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The recent high profile cases of Ben Stokes (England Cricketer) and Danny Cipriani, (England International Rugby Union player) have brought into focus, once more, the concept of bringing an employer into disrepute.

In both of these cases involving well-known sportsmen, the incidents effectively occurred outside of their workplace, that is away from the sporting arena, and instead in what appears to be predominantly a social setting.

The key proviso in both cases is that the individuals will be subject to a contract of employment, as well as other overarching agreements with their respective sporting governing bodies. Within these contracts will be provisions dealing with a prohibition on bringing the “game into disrepute”. More likely than not, they will also have some form of good behaviour clause in place as well.  These kinds of clauses are not uncommon for high profile figures and are put in place in order to ensure that behaviour outside of the sporting arena does not impact on the reputation, brand or public perception of the relevant governing body. Clearly there is a scale of seriousness in these scenarios and a whole different range of outcomes which can arise as a result, in terms of the legal sanctions and indeed their professional careers.

Arguably, the incident regarding Stokes was deemed to be more high profile and serious because it proceeded all the way to the Crown Court trial, whilst issues involving Cipriani were dealt with relatively quickly and involved a fine following a guilty plea regarding certain elements of the charges, whilst others were dropped.

Although the extra-curricular behaviour of an employee who is not of the same high-profile of these individuals is unlikely to make the headlines, it is still possible that their conduct may bring their respective employer into disrepute.  This can involve situations at work functions and business development events where individuals are still representing their employer and act in such a manner that could bring their employer’s reputation into question. Common examples often involve employees being intoxicated and verbally or physically abusive.  Because of the impact this behaviour may have on their employer’s reputation and name, this could lead to disciplinary proceedings and, in some cases where the behaviour constitutes gross misconduct, dismissal.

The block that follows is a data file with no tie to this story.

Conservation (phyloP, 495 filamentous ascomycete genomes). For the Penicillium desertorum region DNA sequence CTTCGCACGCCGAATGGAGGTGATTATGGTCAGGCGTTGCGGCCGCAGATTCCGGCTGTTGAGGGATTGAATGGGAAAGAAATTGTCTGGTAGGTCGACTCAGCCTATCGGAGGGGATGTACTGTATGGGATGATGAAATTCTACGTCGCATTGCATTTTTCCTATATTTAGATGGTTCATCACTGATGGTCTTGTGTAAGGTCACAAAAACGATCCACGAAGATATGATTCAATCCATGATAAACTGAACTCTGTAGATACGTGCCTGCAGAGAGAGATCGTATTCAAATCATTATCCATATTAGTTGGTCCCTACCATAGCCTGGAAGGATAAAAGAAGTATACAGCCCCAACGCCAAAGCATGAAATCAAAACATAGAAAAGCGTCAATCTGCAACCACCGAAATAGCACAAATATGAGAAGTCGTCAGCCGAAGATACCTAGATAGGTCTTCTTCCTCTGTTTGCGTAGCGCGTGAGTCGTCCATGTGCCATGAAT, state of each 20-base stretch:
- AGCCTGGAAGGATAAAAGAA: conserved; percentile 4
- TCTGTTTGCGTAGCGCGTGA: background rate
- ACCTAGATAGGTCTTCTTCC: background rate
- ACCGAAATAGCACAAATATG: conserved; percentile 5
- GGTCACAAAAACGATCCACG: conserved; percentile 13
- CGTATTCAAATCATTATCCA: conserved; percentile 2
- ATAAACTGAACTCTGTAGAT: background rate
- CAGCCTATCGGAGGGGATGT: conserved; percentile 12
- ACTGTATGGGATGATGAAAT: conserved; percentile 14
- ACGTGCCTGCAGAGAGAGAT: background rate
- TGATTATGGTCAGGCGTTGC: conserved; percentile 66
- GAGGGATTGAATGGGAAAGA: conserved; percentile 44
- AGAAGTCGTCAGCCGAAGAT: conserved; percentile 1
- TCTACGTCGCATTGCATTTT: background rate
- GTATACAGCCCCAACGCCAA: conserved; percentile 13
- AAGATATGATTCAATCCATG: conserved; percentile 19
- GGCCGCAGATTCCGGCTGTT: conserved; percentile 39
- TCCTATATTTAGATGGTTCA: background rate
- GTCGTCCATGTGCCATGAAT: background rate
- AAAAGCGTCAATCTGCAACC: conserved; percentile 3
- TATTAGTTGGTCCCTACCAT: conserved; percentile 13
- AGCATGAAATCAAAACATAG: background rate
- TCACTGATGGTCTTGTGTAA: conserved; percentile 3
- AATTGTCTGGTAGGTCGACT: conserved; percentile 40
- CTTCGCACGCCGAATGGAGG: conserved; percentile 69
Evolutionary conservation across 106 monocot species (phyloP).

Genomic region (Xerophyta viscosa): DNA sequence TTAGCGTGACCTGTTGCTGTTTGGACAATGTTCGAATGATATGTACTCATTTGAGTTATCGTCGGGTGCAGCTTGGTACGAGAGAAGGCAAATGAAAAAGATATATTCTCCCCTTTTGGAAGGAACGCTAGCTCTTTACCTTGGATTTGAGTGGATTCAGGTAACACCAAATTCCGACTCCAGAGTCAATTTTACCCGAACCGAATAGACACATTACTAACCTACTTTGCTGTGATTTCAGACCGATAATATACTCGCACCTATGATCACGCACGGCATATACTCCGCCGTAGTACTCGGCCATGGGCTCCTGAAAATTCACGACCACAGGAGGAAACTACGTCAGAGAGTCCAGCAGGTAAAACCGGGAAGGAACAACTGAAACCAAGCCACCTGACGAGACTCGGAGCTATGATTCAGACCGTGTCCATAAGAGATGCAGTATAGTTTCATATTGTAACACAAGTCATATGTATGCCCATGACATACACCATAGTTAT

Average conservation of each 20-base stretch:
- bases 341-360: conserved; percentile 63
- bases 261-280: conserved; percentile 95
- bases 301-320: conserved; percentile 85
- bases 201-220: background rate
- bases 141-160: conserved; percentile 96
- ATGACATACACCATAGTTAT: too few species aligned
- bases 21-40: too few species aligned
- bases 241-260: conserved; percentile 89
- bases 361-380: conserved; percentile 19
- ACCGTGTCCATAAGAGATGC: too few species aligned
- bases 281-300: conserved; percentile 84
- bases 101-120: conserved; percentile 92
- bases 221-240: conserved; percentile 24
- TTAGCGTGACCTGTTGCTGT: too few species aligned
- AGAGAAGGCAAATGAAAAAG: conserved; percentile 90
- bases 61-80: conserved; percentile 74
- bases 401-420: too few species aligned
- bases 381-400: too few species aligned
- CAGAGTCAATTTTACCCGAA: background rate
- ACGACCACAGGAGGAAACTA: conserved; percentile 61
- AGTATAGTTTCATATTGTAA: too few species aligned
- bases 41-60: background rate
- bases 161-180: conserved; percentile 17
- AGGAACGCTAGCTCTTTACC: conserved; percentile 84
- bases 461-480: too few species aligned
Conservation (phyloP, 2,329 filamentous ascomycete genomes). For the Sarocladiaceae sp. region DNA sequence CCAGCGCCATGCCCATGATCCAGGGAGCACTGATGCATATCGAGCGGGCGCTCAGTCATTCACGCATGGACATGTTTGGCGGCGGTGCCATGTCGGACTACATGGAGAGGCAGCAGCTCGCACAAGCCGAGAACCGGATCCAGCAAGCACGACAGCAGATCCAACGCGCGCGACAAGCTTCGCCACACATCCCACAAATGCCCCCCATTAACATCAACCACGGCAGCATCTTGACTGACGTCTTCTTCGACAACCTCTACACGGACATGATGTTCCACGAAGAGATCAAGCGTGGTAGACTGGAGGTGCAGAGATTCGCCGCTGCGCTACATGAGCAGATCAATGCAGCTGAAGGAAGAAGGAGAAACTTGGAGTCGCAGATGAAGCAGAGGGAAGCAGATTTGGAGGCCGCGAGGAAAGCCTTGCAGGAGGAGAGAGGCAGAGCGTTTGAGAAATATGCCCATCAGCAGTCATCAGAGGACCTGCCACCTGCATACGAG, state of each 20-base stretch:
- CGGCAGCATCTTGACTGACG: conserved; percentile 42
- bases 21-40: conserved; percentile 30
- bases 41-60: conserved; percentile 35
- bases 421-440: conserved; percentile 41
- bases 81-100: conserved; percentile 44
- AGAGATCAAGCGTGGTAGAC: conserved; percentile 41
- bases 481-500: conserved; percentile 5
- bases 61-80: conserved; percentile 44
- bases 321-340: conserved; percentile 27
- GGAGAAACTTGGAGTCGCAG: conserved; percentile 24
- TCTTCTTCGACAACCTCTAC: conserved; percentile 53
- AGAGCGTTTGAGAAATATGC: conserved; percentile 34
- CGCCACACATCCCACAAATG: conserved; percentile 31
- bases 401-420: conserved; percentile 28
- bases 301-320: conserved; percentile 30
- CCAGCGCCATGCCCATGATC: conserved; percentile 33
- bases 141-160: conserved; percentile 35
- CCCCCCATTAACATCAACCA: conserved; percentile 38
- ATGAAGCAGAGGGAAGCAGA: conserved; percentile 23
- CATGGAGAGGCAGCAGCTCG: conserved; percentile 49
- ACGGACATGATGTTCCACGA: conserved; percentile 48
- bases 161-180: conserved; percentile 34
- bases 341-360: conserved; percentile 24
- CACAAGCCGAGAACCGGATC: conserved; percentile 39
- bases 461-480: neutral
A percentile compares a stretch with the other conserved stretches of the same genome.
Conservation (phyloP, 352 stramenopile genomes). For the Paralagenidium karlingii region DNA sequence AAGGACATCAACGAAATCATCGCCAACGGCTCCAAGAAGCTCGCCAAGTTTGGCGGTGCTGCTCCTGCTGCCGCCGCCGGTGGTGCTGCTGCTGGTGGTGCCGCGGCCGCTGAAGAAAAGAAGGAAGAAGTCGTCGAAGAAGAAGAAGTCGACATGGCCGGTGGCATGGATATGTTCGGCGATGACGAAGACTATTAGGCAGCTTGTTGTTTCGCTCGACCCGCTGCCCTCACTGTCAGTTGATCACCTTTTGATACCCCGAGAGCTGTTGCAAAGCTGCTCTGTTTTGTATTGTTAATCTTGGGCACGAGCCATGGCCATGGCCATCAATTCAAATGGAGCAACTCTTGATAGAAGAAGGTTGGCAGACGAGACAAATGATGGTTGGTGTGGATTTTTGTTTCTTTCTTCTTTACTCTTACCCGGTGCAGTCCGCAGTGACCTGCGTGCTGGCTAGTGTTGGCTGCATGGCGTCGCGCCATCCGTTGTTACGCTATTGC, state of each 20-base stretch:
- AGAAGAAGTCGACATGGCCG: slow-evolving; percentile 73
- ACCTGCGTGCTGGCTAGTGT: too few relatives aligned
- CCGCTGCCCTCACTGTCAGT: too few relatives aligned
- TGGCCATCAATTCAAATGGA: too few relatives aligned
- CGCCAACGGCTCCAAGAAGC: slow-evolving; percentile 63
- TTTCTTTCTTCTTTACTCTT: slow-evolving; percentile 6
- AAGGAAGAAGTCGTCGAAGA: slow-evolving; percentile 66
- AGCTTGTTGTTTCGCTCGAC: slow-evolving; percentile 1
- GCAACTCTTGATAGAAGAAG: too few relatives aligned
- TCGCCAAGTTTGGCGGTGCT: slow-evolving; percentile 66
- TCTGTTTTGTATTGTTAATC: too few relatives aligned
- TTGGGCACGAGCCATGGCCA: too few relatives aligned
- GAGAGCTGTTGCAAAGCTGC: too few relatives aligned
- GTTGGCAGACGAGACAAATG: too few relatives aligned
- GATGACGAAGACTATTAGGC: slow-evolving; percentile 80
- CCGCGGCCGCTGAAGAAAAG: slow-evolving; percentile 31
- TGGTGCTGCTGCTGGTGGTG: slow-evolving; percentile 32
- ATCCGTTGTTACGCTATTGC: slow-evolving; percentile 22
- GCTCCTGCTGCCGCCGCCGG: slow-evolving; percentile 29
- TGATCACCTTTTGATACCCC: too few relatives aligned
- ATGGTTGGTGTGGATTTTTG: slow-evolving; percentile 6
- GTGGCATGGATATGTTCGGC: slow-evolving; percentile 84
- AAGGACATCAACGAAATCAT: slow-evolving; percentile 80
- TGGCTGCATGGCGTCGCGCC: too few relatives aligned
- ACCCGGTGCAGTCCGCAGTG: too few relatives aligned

In addition, and with the explosion and increasing use of social media, a common feature in many employment contracts and social media policies are provisions prohibiting individuals from making posts on social media that may bring their employer in disrepute and often cover both social medial activity during, and post employment. In all these cases, clear contractual terms and policies (including disciplinary and social media policies) should make it clear what type of behaviour would constitute “bringing an employer into disrepute”. Having such guidelines in place should ensure that all parties are aware of the required standard of behaviour in any work related context; whether in a scenario more obviously connected with the workplace (e.g. hosting a client event or a weekday lunchtime) or a situation that appears to be more of a social function (e.g. a staff Christmas party or a staff get together).

As with many areas of employment law, clear guidance should always be in a place in advance and a proper procedure followed and documented if issues do arise in order to ensure that any eventual decision can be properly supported and scrutinised if required.

If you require any further assistance in relation to this matter or any other aspect of Employment Law please contact Nick Smith, Head of Employment on 0191 212 7739 or or Robyn Aisbitt, Associate Employment Solicitor on 0191 212 7717 or

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